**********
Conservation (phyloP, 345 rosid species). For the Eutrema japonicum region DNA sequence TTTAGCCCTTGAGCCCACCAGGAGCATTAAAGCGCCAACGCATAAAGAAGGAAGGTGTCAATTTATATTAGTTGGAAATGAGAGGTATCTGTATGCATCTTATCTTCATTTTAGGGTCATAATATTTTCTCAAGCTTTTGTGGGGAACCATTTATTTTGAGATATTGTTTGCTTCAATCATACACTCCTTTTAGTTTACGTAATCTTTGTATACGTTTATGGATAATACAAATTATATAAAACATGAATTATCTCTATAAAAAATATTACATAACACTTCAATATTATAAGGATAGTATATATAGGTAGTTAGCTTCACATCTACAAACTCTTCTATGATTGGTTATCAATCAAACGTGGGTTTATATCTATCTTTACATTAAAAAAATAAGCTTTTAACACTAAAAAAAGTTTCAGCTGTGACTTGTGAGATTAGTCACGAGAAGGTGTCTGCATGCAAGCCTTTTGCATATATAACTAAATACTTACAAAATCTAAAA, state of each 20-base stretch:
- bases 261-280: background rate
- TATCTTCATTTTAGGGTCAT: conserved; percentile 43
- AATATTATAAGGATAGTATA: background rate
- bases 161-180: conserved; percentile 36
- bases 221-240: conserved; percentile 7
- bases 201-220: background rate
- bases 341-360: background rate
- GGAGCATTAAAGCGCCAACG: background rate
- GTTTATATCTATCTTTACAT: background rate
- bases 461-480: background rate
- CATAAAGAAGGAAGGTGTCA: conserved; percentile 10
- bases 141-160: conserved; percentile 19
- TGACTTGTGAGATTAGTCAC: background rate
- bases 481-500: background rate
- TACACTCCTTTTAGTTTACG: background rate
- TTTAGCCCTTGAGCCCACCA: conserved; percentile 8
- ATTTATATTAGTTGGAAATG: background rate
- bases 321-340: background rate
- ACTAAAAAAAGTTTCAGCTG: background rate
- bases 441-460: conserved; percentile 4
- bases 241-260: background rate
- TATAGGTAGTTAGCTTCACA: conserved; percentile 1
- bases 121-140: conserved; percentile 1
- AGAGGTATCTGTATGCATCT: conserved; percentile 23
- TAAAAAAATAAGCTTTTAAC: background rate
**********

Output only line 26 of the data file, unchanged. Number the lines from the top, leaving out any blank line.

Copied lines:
- TAAAAAAATAAGCTTTTAAC: background rate